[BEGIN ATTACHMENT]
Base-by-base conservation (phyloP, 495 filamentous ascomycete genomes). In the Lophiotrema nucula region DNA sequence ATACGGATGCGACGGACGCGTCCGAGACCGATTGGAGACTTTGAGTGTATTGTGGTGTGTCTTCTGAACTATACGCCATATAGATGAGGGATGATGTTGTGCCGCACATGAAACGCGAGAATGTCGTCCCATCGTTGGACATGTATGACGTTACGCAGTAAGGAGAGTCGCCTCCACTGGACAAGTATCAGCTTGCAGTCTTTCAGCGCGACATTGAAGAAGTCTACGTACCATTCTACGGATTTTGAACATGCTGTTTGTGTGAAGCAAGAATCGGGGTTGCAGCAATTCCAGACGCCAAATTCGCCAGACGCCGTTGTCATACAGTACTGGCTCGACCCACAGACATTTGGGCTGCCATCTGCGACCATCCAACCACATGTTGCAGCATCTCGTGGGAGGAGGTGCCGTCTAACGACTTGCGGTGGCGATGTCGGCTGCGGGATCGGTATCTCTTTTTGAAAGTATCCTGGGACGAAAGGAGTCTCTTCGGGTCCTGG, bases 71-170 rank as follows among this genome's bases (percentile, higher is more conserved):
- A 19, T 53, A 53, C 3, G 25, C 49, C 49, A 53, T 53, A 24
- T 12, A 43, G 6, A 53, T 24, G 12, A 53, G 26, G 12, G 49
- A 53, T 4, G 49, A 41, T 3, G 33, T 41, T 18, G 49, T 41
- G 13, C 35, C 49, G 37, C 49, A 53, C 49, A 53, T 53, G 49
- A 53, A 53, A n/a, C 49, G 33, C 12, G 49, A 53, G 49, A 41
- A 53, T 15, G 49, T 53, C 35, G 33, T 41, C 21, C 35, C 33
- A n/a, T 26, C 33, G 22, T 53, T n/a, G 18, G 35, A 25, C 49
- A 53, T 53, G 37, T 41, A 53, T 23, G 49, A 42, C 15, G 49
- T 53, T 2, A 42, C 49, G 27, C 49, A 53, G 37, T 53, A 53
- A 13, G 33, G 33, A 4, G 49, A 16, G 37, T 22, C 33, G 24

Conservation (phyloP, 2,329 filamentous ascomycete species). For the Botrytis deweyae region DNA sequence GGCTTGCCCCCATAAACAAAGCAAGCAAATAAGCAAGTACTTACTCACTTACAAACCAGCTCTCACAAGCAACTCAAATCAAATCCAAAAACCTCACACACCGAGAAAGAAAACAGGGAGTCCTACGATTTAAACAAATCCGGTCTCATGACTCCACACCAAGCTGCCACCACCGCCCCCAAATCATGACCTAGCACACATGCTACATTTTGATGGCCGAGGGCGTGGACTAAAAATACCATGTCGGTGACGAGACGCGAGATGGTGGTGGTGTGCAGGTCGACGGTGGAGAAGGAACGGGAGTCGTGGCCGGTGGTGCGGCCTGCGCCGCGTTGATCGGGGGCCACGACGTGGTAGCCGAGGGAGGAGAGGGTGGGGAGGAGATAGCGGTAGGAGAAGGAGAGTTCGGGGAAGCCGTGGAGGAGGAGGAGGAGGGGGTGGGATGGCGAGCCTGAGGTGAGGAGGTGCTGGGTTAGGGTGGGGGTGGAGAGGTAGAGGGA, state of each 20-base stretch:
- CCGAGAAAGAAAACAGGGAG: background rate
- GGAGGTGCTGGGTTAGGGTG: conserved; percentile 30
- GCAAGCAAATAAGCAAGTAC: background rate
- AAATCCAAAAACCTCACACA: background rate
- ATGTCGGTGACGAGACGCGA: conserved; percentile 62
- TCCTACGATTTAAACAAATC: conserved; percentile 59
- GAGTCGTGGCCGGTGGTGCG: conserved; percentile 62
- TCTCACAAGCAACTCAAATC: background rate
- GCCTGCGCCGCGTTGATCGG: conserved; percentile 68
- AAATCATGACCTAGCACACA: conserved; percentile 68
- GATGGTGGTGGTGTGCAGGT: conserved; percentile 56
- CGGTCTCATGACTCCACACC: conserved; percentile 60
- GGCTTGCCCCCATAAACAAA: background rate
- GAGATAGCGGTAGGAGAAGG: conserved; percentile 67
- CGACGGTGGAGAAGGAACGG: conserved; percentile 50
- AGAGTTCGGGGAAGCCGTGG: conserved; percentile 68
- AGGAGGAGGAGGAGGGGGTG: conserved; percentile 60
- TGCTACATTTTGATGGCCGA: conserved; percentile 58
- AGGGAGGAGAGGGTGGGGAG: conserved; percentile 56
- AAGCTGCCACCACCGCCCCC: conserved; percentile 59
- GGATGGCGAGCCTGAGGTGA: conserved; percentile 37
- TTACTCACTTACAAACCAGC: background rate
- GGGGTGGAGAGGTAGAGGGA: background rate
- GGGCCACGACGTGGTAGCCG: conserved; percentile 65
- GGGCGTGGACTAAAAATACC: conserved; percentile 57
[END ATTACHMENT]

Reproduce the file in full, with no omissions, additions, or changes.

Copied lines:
Base-by-base conservation (phyloP, 495 filamentous ascomycete genomes). In the Lophiotrema nucula region DNA sequence ATACGGATGCGACGGACGCGTCCGAGACCGATTGGAGACTTTGAGTGTATTGTGGTGTGTCTTCTGAACTATACGCCATATAGATGAGGGATGATGTTGTGCCGCACATGAAACGCGAGAATGTCGTCCCATCGTTGGACATGTATGACGTTACGCAGTAAGGAGAGTCGCCTCCACTGGACAAGTATCAGCTTGCAGTCTTTCAGCGCGACATTGAAGAAGTCTACGTACCATTCTACGGATTTTGAACATGCTGTTTGTGTGAAGCAAGAATCGGGGTTGCAGCAATTCCAGACGCCAAATTCGCCAGACGCCGTTGTCATACAGTACTGGCTCGACCCACAGACATTTGGGCTGCCATCTGCGACCATCCAACCACATGTTGCAGCATCTCGTGGGAGGAGGTGCCGTCTAACGACTTGCGGTGGCGATGTCGGCTGCGGGATCGGTATCTCTTTTTGAAAGTATCCTGGGACGAAAGGAGTCTCTTCGGGTCCTGG, bases 71-170 rank as follows among this genome's bases (percentile, higher is more conserved):
- A 19, T 53, A 53, C 3, G 25, C 49, C 49, A 53, T 53, A 24
- T 12, A 43, G 6, A 53, T 24, G 12, A 53, G 26, G 12, G 49
- A 53, T 4, G 49, A 41, T 3, G 33, T 41, T 18, G 49, T 41
- G 13, C 35, C 49, G 37, C 49, A 53, C 49, A 53, T 53, G 49
- A 53, A 53, A n/a, C 49, G 33, C 12, G 49, A 53, G 49, A 41
- A 53, T 15, G 49, T 53, C 35, G 33, T 41, C 21, C 35, C 33
- A n/a, T 26, C 33, G 22, T 53, T n/a, G 18, G 35, A 25, C 49
- A 53, T 53, G 37, T 41, A 53, T 23, G 49, A 42, C 15, G 49
- T 53, T 2, A 42, C 49, G 27, C 49, A 53, G 37, T 53, A 53
- A 13, G 33, G 33, A 4, G 49, A 16, G 37, T 22, C 33, G 24

Conservation (phyloP, 2,329 filamentous ascomycete species). For the Botrytis deweyae region DNA sequence GGCTTGCCCCCATAAACAAAGCAAGCAAATAAGCAAGTACTTACTCACTTACAAACCAGCTCTCACAAGCAACTCAAATCAAATCCAAAAACCTCACACACCGAGAAAGAAAACAGGGAGTCCTACGATTTAAACAAATCCGGTCTCATGACTCCACACCAAGCTGCCACCACCGCCCCCAAATCATGACCTAGCACACATGCTACATTTTGATGGCCGAGGGCGTGGACTAAAAATACCATGTCGGTGACGAGACGCGAGATGGTGGTGGTGTGCAGGTCGACGGTGGAGAAGGAACGGGAGTCGTGGCCGGTGGTGCGGCCTGCGCCGCGTTGATCGGGGGCCACGACGTGGTAGCCGAGGGAGGAGAGGGTGGGGAGGAGATAGCGGTAGGAGAAGGAGAGTTCGGGGAAGCCGTGGAGGAGGAGGAGGAGGGGGTGGGATGGCGAGCCTGAGGTGAGGAGGTGCTGGGTTAGGGTGGGGGTGGAGAGGTAGAGGGA, state of each 20-base stretch:
- CCGAGAAAGAAAACAGGGAG: background rate
- GGAGGTGCTGGGTTAGGGTG: conserved; percentile 30
- GCAAGCAAATAAGCAAGTAC: background rate
- AAATCCAAAAACCTCACACA: background rate
- ATGTCGGTGACGAGACGCGA: conserved; percentile 62
- TCCTACGATTTAAACAAATC: conserved; percentile 59
- GAGTCGTGGCCGGTGGTGCG: conserved; percentile 62
- TCTCACAAGCAACTCAAATC: background rate
- GCCTGCGCCGCGTTGATCGG: conserved; percentile 68
- AAATCATGACCTAGCACACA: conserved; percentile 68
- GATGGTGGTGGTGTGCAGGT: conserved; percentile 56
- CGGTCTCATGACTCCACACC: conserved; percentile 60
- GGCTTGCCCCCATAAACAAA: background rate
- GAGATAGCGGTAGGAGAAGG: conserved; percentile 67
- CGACGGTGGAGAAGGAACGG: conserved; percentile 50
- AGAGTTCGGGGAAGCCGTGG: conserved; percentile 68
- AGGAGGAGGAGGAGGGGGTG: conserved; percentile 60
- TGCTACATTTTGATGGCCGA: conserved; percentile 58
- AGGGAGGAGAGGGTGGGGAG: conserved; percentile 56
- AAGCTGCCACCACCGCCCCC: conserved; percentile 59
- GGATGGCGAGCCTGAGGTGA: conserved; percentile 37
- TTACTCACTTACAAACCAGC: background rate
- GGGGTGGAGAGGTAGAGGGA: background rate
- GGGCCACGACGTGGTAGCCG: conserved; percentile 65
- GGGCGTGGACTAAAAATACC: conserved; percentile 57